The Ramallah municipality will lay the first brick of a museum dedicated to the late journalist.
Al Jazeera amplified its calls for justice over the killing of veteran journalist Shireen Abu Akleh on Thursday as it marked a year since the tragic incident.
The Qatar-based network held a panel at its main headquarters that saw the attendance of more than 200 people, including senior Al Jazeera journalists and staff.
Abu Akleh’s family and Walid Omari, Al Jazeera’s Palestine bureau chief, joined virtually from her desk in Ramallah.
Speaking about his life-long colleague, Omari said the past year “has been harsh” with the absence of Abu Akleh.
“Shireen is remembered and mentioned in wars and in peace, in times of happiness and sorrows and in every move. And she is remembered in light of the area’s current situation under the latest Israeli aggression on Gaza,” Omari said.
The renowned Palestinian-American journalist was among the first to join Al Jazeera and quickly became known for her in-depth, critical coverage of the ongoing Israeli occupation’s crimes against Palestinians.
Known as “the voice of Palestinians”, Abu Akleh was shot and killed on 11 May while covering a raid in Jenin. The late journalist was targeted despite clearly identifying as a member of the press with her vest and helmet.
Al Jazeera had slammed the killing as “deliberate” and took up the case to the International Criminal Court (ICC). Although an entire year has passed, there has been no progress.
“Shireen was the ruler that we used to measure our performance ethically and professionally. The occupation with its heinous crime killed Shireen and practically broke the mirror that reflected the worst of its acts,” Omari said.
Omari also called on Karim Khan, the ICC’s prosecutor, to move forward with Abu Akleh’s case, saying he should not “remain quiet and give into political pressure”.
Bullet examinations and multiple investigations by rights organisations and leading US outlets have pointed to Israel as the perpetrator of the crime. However, Washington has yet to hold its ally to account as calls for justice increase.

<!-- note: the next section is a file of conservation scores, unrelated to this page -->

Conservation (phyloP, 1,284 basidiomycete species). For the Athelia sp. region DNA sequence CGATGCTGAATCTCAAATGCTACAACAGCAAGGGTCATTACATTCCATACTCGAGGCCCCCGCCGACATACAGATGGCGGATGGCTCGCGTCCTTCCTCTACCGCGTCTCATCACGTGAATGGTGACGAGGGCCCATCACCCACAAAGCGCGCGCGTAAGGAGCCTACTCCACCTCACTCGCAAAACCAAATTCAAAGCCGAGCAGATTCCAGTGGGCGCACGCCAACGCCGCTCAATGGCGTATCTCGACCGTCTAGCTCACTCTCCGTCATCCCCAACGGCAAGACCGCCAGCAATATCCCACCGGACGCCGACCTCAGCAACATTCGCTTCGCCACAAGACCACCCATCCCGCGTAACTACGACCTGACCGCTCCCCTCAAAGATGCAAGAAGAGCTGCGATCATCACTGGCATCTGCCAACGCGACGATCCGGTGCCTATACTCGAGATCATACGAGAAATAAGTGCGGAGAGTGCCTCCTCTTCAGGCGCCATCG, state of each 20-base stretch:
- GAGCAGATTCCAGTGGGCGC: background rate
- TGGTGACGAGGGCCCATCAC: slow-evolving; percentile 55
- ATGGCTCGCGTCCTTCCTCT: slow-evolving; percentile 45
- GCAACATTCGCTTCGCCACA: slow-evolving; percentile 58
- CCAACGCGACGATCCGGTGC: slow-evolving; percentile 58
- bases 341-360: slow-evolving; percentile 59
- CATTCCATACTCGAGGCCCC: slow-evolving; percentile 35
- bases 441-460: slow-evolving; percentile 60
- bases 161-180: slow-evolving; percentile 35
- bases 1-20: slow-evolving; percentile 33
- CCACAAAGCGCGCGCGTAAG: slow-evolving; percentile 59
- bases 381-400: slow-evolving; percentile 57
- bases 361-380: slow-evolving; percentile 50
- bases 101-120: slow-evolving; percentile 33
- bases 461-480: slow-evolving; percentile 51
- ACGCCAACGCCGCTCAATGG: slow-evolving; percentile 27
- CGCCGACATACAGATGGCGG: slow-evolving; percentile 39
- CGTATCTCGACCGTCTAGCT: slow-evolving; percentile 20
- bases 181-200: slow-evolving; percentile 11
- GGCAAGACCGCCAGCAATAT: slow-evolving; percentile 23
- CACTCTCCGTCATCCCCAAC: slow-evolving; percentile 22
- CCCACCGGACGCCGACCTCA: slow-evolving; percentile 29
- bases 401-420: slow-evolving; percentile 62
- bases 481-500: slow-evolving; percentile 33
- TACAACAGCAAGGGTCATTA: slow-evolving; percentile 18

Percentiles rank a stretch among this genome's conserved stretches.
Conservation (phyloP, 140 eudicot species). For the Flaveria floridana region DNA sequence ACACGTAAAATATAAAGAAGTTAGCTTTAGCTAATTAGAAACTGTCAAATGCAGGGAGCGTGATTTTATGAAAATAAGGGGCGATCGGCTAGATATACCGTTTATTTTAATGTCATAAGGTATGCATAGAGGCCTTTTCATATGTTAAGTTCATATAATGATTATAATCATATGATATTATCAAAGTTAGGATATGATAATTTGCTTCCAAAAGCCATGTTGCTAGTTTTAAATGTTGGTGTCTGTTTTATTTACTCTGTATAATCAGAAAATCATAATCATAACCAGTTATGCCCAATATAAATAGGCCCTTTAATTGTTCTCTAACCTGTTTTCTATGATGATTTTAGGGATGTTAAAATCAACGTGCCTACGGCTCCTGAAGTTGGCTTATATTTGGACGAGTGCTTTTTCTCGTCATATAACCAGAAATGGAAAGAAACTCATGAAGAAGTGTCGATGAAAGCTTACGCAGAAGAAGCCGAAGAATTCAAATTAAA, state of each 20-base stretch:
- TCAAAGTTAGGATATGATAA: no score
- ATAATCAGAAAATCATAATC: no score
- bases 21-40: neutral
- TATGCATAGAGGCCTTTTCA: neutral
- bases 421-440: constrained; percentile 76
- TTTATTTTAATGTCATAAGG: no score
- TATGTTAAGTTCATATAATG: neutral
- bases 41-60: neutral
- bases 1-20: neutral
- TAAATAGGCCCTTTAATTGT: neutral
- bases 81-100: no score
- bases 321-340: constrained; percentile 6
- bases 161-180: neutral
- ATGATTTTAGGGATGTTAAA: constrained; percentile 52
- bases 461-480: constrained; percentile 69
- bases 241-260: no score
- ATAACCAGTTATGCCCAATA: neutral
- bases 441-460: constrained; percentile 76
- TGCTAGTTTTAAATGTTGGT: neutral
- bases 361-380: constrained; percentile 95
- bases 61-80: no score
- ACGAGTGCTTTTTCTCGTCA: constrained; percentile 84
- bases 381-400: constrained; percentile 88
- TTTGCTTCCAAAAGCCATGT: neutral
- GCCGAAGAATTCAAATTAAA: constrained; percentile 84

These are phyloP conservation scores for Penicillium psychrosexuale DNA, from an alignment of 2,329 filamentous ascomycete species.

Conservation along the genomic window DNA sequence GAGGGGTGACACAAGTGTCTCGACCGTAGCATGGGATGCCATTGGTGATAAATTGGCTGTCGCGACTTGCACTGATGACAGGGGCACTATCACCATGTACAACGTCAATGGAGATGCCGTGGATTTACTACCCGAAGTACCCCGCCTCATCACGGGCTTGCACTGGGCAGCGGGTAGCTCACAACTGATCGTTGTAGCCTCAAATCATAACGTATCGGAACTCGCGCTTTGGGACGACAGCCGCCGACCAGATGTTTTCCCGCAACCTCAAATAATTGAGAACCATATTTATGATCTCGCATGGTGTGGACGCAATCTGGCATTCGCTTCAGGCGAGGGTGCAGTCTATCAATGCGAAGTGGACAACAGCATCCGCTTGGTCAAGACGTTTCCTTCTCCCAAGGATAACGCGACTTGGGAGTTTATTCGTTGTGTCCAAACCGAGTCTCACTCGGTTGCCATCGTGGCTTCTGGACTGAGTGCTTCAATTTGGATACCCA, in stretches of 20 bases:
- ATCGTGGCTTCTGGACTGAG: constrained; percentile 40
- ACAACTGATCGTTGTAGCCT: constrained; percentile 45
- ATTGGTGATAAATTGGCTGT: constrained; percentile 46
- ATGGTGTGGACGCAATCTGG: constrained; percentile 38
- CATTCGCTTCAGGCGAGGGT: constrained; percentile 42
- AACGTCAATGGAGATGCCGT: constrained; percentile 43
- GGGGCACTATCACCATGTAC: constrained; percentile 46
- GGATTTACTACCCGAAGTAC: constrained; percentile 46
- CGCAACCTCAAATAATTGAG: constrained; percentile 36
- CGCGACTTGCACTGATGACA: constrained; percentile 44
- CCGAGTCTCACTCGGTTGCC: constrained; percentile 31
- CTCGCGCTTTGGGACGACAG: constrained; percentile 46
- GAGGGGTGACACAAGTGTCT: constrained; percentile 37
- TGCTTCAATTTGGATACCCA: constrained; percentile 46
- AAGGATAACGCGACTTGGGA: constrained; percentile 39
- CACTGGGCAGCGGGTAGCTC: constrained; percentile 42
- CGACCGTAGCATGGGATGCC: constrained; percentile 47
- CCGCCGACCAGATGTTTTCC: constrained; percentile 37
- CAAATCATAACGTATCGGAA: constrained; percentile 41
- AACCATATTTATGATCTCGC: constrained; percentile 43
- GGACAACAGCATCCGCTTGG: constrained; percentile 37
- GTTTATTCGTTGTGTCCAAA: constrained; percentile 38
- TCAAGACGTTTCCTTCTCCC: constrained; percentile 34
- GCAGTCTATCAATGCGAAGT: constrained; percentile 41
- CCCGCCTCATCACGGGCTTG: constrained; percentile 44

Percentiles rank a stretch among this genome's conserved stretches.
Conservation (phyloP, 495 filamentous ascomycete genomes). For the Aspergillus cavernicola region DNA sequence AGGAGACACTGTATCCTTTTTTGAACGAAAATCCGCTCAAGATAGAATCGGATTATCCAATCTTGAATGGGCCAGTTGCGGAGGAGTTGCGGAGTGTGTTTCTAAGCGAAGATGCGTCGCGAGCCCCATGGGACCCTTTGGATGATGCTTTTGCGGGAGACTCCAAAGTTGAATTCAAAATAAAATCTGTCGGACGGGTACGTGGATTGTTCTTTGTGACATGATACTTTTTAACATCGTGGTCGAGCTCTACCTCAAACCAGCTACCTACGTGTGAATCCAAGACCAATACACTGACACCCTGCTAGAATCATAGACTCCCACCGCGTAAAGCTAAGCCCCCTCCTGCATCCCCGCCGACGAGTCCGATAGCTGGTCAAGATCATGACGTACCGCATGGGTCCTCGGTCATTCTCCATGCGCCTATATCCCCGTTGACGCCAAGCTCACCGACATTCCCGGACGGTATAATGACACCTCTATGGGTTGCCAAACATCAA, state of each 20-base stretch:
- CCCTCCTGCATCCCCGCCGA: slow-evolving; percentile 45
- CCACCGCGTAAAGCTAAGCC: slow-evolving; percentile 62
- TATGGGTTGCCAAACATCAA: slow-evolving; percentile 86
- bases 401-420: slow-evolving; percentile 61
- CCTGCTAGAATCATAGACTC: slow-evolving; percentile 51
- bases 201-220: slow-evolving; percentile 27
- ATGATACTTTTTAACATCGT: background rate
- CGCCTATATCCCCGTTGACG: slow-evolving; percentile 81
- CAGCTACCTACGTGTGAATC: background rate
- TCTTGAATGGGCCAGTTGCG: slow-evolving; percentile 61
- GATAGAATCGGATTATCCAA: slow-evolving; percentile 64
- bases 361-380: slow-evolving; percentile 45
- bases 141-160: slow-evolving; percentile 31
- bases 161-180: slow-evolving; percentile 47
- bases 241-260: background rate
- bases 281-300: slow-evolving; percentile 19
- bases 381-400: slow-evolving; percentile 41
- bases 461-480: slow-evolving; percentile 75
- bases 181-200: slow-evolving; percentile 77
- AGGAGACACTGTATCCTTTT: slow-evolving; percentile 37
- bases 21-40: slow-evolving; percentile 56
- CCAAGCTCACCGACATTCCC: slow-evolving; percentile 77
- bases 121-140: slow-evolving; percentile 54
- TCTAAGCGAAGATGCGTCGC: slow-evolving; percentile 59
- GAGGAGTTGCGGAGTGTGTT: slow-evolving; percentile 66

Israel has also not been held to account for the violent attacks on pallbearers who carried Abu Akleh’s body during her funeral, the biggest in Palestinian history.
Dr. Mostefa Souag, Acting Director General of Al Jazeera Media Network called on the ICC “to not hesitate and stall the process of justice until people forget the case.
Echoing Souag’s sentiment at the panel, Asef Hamidi, Al Jazeera’s director of news, stressed that Abu Akleh continues to “teach and inspire” generations across the world even with her absence.
Joining numerous colleagues of the late journalist, Dima Khatib, Managing Director of AJ+, shared with the attendees her memories of Abu Akleh, describing her as “a fierce competitor” at work and beyond.
“Wherever I go, I wear Shireen. People, for example in Kenya, stopped me either to ask who she is or because they recognised her[…]Shireen taught and still teaches girls around the world that values are of more importance than looks,” Khatib said.
In Ramallah, authorities are set to lay the first brick of the Shireen Abu Akleh Museum, which will soon hold her desk, on Thursday.
Since 2000, Israel has killed 55 Palestinian journalists and 15 are currently imprisoned in Israeli jails.